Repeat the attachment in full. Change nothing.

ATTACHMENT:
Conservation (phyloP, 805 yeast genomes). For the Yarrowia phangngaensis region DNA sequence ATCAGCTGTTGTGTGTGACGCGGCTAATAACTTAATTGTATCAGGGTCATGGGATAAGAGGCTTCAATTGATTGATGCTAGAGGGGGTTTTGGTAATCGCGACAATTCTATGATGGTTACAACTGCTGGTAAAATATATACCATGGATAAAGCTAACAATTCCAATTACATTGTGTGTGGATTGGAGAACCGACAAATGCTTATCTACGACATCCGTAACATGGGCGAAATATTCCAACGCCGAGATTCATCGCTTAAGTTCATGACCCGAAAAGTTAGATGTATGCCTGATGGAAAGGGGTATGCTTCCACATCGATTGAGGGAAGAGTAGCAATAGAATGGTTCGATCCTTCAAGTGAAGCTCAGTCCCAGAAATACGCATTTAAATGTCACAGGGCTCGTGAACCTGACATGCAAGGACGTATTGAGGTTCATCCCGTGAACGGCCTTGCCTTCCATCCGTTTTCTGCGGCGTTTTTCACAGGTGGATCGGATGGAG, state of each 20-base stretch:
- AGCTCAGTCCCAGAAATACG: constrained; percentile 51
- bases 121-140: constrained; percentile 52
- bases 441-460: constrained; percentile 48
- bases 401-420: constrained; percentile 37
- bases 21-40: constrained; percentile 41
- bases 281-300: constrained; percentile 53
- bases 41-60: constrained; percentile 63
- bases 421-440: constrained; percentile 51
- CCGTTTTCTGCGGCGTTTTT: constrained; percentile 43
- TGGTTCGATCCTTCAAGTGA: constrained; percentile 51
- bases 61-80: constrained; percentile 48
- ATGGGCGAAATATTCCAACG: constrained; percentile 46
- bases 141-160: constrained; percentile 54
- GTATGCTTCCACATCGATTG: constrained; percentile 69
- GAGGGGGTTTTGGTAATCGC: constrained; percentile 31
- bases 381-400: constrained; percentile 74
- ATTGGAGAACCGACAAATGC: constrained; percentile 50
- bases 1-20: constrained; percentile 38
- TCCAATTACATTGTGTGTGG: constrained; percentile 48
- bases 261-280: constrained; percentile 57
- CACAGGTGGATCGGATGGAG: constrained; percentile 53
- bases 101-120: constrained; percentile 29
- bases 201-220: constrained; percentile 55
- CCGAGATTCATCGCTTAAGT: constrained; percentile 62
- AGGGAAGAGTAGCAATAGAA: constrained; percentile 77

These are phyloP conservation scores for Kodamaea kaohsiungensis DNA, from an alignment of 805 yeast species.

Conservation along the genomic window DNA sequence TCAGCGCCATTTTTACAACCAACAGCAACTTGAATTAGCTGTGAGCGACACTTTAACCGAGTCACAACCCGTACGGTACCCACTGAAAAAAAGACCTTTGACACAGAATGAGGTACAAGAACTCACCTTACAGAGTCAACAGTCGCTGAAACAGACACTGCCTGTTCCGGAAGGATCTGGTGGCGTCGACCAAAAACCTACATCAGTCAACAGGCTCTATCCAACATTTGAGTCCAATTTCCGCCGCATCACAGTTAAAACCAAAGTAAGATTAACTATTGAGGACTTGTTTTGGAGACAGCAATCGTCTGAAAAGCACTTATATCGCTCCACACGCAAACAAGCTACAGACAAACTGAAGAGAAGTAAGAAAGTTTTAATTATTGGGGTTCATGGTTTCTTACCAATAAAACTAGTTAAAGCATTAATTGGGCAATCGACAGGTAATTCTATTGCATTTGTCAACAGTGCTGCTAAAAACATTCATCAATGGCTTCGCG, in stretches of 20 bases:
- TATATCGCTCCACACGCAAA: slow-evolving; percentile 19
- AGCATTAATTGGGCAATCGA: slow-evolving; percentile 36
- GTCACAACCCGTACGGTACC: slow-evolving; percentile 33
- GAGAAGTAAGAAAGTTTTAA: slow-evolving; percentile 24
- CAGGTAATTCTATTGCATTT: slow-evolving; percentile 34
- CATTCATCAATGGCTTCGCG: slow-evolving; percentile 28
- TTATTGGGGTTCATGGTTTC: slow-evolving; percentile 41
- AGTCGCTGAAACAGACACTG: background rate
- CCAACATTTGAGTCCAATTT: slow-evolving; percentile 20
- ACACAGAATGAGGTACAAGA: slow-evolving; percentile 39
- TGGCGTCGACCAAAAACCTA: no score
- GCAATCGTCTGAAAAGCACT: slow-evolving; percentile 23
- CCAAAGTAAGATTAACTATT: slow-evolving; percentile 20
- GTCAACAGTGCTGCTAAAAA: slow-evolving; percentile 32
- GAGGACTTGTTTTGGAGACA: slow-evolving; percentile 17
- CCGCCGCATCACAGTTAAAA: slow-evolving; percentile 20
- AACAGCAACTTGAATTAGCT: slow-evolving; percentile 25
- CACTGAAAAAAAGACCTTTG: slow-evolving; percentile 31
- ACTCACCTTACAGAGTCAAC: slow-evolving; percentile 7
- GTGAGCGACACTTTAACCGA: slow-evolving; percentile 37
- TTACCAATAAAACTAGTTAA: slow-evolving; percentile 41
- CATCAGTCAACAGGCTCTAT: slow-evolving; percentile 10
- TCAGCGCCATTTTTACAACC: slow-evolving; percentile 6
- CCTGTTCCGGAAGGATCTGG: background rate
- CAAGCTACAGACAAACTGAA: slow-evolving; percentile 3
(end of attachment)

Conservation (phyloP, 805 yeast genomes). For the Yarrowia phangngaensis region DNA sequence ATCAGCTGTTGTGTGTGACGCGGCTAATAACTTAATTGTATCAGGGTCATGGGATAAGAGGCTTCAATTGATTGATGCTAGAGGGGGTTTTGGTAATCGCGACAATTCTATGATGGTTACAACTGCTGGTAAAATATATACCATGGATAAAGCTAACAATTCCAATTACATTGTGTGTGGATTGGAGAACCGACAAATGCTTATCTACGACATCCGTAACATGGGCGAAATATTCCAACGCCGAGATTCATCGCTTAAGTTCATGACCCGAAAAGTTAGATGTATGCCTGATGGAAAGGGGTATGCTTCCACATCGATTGAGGGAAGAGTAGCAATAGAATGGTTCGATCCTTCAAGTGAAGCTCAGTCCCAGAAATACGCATTTAAATGTCACAGGGCTCGTGAACCTGACATGCAAGGACGTATTGAGGTTCATCCCGTGAACGGCCTTGCCTTCCATCCGTTTTCTGCGGCGTTTTTCACAGGTGGATCGGATGGAG, state of each 20-base stretch:
- AGCTCAGTCCCAGAAATACG: constrained; percentile 51
- bases 121-140: constrained; percentile 52
- bases 441-460: constrained; percentile 48
- bases 401-420: constrained; percentile 37
- bases 21-40: constrained; percentile 41
- bases 281-300: constrained; percentile 53
- bases 41-60: constrained; percentile 63
- bases 421-440: constrained; percentile 51
- CCGTTTTCTGCGGCGTTTTT: constrained; percentile 43
- TGGTTCGATCCTTCAAGTGA: constrained; percentile 51
- bases 61-80: constrained; percentile 48
- ATGGGCGAAATATTCCAACG: constrained; percentile 46
- bases 141-160: constrained; percentile 54
- GTATGCTTCCACATCGATTG: constrained; percentile 69
- GAGGGGGTTTTGGTAATCGC: constrained; percentile 31
- bases 381-400: constrained; percentile 74
- ATTGGAGAACCGACAAATGC: constrained; percentile 50
- bases 1-20: constrained; percentile 38
- TCCAATTACATTGTGTGTGG: constrained; percentile 48
- bases 261-280: constrained; percentile 57
- CACAGGTGGATCGGATGGAG: constrained; percentile 53
- bases 101-120: constrained; percentile 29
- bases 201-220: constrained; percentile 55
- CCGAGATTCATCGCTTAAGT: constrained; percentile 62
- AGGGAAGAGTAGCAATAGAA: constrained; percentile 77

These are phyloP conservation scores for Kodamaea kaohsiungensis DNA, from an alignment of 805 yeast species.

Conservation along the genomic window DNA sequence TCAGCGCCATTTTTACAACCAACAGCAACTTGAATTAGCTGTGAGCGACACTTTAACCGAGTCACAACCCGTACGGTACCCACTGAAAAAAAGACCTTTGACACAGAATGAGGTACAAGAACTCACCTTACAGAGTCAACAGTCGCTGAAACAGACACTGCCTGTTCCGGAAGGATCTGGTGGCGTCGACCAAAAACCTACATCAGTCAACAGGCTCTATCCAACATTTGAGTCCAATTTCCGCCGCATCACAGTTAAAACCAAAGTAAGATTAACTATTGAGGACTTGTTTTGGAGACAGCAATCGTCTGAAAAGCACTTATATCGCTCCACACGCAAACAAGCTACAGACAAACTGAAGAGAAGTAAGAAAGTTTTAATTATTGGGGTTCATGGTTTCTTACCAATAAAACTAGTTAAAGCATTAATTGGGCAATCGACAGGTAATTCTATTGCATTTGTCAACAGTGCTGCTAAAAACATTCATCAATGGCTTCGCG, in stretches of 20 bases:
- TATATCGCTCCACACGCAAA: slow-evolving; percentile 19
- AGCATTAATTGGGCAATCGA: slow-evolving; percentile 36
- GTCACAACCCGTACGGTACC: slow-evolving; percentile 33
- GAGAAGTAAGAAAGTTTTAA: slow-evolving; percentile 24
- CAGGTAATTCTATTGCATTT: slow-evolving; percentile 34
- CATTCATCAATGGCTTCGCG: slow-evolving; percentile 28
- TTATTGGGGTTCATGGTTTC: slow-evolving; percentile 41
- AGTCGCTGAAACAGACACTG: background rate
- CCAACATTTGAGTCCAATTT: slow-evolving; percentile 20
- ACACAGAATGAGGTACAAGA: slow-evolving; percentile 39
- TGGCGTCGACCAAAAACCTA: no score
- GCAATCGTCTGAAAAGCACT: slow-evolving; percentile 23
- CCAAAGTAAGATTAACTATT: slow-evolving; percentile 20
- GTCAACAGTGCTGCTAAAAA: slow-evolving; percentile 32
- GAGGACTTGTTTTGGAGACA: slow-evolving; percentile 17
- CCGCCGCATCACAGTTAAAA: slow-evolving; percentile 20
- AACAGCAACTTGAATTAGCT: slow-evolving; percentile 25
- CACTGAAAAAAAGACCTTTG: slow-evolving; percentile 31
- ACTCACCTTACAGAGTCAAC: slow-evolving; percentile 7
- GTGAGCGACACTTTAACCGA: slow-evolving; percentile 37
- TTACCAATAAAACTAGTTAA: slow-evolving; percentile 41
- CATCAGTCAACAGGCTCTAT: slow-evolving; percentile 10
- TCAGCGCCATTTTTACAACC: slow-evolving; percentile 6
- CCTGTTCCGGAAGGATCTGG: background rate
- CAAGCTACAGACAAACTGAA: slow-evolving; percentile 3